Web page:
- REUTERS/Alex Brandon/Pool
- Leaked documents obtained by a right-wing activist group have provided insight into how Facebook has considered tackling organised harassment campaigns.
- Project Veritas claims it has evidence of an anti-conservative bias at Facebook, but the company says it’s misinterpreting the info and it shows nothing of the sort.
- The documents show the unconventional approaches to tackling trolling that Facebook has considered.
UPDATE: February 28, 2019. An earlier version of this article included this sentence: “In 2010, the group’s leader, James O’Keefe, was convicted of a misdemeanor after pretending to be a telephone repairman to try and break into the phones of a former senator.” That sentence now reads: “In 2010, the group’s leader, James O’Keefe, was convicted of the misdemeanor charge of entering a Senate office under false pretenses.” And there is a sentence added after that reads: “At the time of his plea agreement, Mr. O’Keefe agreed to a factual basis with the Government, including, in part, that: ” . . . defendants misrepresented themselves and their purpose for gaining access to the central phone system to orchestrate a conversation about phone calls to the Senator’s staff and capture the the conversation on video, not to actually tamper with the phone system, or to commit any other felony.”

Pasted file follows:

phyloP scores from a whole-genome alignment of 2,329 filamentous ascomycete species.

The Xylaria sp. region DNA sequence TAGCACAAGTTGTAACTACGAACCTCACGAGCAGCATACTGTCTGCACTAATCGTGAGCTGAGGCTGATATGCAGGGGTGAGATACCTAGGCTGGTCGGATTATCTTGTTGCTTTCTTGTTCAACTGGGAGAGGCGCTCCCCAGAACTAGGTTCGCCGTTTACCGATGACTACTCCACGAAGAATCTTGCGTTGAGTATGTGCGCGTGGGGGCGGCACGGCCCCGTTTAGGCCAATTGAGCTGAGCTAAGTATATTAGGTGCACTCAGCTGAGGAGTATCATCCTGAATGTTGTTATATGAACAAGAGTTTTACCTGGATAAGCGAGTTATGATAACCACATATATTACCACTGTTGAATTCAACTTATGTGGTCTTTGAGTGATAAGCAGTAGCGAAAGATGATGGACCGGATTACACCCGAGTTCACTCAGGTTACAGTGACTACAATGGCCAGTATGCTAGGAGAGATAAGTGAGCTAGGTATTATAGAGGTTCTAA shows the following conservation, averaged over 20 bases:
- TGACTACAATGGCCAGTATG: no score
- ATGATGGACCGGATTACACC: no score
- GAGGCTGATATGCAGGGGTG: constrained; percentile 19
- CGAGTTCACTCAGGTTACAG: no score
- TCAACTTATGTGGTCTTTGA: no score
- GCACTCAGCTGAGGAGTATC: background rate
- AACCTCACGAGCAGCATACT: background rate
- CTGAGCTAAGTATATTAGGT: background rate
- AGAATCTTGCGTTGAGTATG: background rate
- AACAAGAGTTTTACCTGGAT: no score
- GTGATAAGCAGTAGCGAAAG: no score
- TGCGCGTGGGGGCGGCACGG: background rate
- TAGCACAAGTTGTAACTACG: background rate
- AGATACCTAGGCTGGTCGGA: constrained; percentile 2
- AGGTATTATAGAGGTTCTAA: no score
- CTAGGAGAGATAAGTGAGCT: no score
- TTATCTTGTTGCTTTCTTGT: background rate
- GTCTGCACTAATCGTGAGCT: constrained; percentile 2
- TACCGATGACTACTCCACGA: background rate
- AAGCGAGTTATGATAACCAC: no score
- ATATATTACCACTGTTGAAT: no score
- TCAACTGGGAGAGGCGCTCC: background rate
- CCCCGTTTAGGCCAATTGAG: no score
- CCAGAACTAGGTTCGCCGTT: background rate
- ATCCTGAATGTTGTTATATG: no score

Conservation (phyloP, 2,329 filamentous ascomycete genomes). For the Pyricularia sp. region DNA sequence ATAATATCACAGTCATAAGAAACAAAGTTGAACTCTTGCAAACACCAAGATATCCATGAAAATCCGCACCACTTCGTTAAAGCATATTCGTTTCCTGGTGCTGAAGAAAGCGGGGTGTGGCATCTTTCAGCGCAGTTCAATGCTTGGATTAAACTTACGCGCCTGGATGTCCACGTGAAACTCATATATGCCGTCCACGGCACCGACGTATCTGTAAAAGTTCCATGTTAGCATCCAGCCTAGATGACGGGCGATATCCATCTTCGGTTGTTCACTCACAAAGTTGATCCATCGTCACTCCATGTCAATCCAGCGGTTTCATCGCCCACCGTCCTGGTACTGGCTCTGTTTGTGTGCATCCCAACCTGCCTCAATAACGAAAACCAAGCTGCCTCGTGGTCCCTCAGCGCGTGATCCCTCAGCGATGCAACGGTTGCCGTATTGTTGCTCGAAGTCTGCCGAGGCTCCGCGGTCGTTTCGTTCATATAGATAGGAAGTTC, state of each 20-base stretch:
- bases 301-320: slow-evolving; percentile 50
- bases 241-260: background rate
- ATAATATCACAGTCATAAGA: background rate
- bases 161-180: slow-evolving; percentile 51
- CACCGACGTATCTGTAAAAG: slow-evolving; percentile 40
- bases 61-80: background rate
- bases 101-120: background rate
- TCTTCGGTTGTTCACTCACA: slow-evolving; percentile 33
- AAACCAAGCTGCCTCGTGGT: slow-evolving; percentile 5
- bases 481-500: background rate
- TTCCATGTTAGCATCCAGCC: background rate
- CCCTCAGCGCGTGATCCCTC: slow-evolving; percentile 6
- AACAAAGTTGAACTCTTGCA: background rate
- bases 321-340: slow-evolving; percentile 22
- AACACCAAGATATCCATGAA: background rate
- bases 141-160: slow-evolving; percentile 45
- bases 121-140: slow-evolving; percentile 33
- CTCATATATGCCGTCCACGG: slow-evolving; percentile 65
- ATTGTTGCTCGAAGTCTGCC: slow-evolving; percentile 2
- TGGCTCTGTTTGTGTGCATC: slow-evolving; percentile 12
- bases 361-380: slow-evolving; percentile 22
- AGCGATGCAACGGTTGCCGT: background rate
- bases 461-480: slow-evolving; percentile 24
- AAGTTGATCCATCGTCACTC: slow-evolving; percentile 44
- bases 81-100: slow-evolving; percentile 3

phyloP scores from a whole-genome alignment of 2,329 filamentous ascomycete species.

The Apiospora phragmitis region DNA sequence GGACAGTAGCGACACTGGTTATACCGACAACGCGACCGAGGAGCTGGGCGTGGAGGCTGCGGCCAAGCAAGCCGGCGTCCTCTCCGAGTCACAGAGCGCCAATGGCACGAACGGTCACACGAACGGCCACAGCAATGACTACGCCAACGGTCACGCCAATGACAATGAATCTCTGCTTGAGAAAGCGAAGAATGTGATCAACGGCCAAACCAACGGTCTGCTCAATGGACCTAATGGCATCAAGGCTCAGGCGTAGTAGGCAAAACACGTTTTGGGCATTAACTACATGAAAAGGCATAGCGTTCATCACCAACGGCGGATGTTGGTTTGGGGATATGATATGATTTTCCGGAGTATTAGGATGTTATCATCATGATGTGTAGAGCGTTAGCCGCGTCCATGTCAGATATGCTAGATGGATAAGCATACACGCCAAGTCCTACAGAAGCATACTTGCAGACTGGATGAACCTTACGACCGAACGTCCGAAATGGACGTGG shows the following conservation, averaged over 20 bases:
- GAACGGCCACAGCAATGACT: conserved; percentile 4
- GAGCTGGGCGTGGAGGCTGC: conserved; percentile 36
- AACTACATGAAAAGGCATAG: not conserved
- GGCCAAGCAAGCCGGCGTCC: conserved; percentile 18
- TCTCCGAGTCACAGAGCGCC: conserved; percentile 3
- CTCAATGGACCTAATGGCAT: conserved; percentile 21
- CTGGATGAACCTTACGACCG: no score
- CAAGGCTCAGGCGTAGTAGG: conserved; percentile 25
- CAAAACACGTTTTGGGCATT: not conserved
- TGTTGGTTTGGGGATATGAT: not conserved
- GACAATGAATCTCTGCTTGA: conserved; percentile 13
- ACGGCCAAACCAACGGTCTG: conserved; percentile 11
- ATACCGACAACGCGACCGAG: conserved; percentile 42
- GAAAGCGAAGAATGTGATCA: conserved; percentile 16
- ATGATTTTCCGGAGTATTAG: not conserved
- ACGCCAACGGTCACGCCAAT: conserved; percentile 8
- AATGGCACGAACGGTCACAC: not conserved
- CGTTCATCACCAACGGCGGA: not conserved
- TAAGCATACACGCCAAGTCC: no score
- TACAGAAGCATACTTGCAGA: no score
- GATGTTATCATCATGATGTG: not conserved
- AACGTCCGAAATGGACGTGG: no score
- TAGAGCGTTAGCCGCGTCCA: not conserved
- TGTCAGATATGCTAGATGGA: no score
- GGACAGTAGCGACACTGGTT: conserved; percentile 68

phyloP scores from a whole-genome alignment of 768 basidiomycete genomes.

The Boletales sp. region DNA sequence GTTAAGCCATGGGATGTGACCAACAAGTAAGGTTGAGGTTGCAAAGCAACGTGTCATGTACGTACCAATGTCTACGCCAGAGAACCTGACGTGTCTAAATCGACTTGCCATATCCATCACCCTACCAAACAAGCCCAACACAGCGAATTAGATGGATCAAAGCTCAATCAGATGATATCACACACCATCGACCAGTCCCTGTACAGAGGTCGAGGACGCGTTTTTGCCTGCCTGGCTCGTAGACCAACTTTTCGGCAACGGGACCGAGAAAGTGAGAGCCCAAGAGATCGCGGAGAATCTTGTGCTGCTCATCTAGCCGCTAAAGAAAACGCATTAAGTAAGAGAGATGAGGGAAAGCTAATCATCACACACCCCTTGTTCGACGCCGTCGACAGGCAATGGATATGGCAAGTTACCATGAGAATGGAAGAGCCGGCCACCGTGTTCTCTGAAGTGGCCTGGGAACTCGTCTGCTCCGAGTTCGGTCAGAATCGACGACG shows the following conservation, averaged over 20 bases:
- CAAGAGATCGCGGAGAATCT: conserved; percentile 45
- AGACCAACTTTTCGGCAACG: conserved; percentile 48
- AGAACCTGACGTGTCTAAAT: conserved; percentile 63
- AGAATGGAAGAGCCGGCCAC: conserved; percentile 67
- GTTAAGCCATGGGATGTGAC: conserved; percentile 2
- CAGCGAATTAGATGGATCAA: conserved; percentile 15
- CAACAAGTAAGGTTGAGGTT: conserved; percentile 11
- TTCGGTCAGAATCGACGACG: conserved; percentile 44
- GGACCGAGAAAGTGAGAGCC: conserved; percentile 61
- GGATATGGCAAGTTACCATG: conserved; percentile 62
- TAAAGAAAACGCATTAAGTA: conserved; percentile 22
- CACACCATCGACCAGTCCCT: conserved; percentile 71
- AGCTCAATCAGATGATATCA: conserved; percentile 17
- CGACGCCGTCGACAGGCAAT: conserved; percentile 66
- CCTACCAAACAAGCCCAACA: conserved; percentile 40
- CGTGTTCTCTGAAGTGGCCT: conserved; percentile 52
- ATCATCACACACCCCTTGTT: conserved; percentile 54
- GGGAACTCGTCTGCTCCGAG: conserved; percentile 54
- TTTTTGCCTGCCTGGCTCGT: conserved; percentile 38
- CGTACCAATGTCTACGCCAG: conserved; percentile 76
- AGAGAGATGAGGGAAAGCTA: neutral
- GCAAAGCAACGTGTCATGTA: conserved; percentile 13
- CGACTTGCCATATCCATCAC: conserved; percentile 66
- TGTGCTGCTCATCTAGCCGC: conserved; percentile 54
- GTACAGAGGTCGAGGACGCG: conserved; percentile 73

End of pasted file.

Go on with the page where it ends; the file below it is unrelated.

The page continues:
Project Veritas, a right-wing activist group known for sometimes-misleading stings on organisations and individuals, has found its latest target: Facebook.
With the help of a now-fired Facebook worker, the group got its hands on a bevvy of documents and internal files that it alleges show evidence of anti-conservative bias on the social network. Facebook has pushed back hard, saying Project Veritas has misinterpreted the documents and that they show nothing of the sort, calling the whole thing a “stunt.”
But the files do provide a fascinating window into how Facebook has been thinking about the problem of coordinated harassment and trolling campaigns on its platform, and how it has considered novel approaches for trying to stop them – from public shaming to a “Twilight Zone.”
Facebook says Project Veritas has it wrong
First, some background on Project Veritas: The organisation bills itself as “investigating and exposing corruption,” and often goes undercover in sting operations. It has been accused of taking its “gotcha” material out of context. It has a long history of its projects backfiring, notably when it failed to snare a Washington Post reporter by posing as a sexual harassment victim of former GOP Senate candidate Roy Moore. In 2010, the group’s leader, James O’Keefe, was convicted of the misdemeanor charge of entering a Senate office under false pretenses. At the time of his plea agreement, Mr. O’Keefe agreed to a factual basis with the Government, including, in part, that: ” . . . defendants misrepresented themselves and their purpose for gaining access to the central phone system to orchestrate a conversation about phone calls to the Senator’s staff and capture the the conversation on video, not to actually tamper with the phone system, or to commit any other felony.”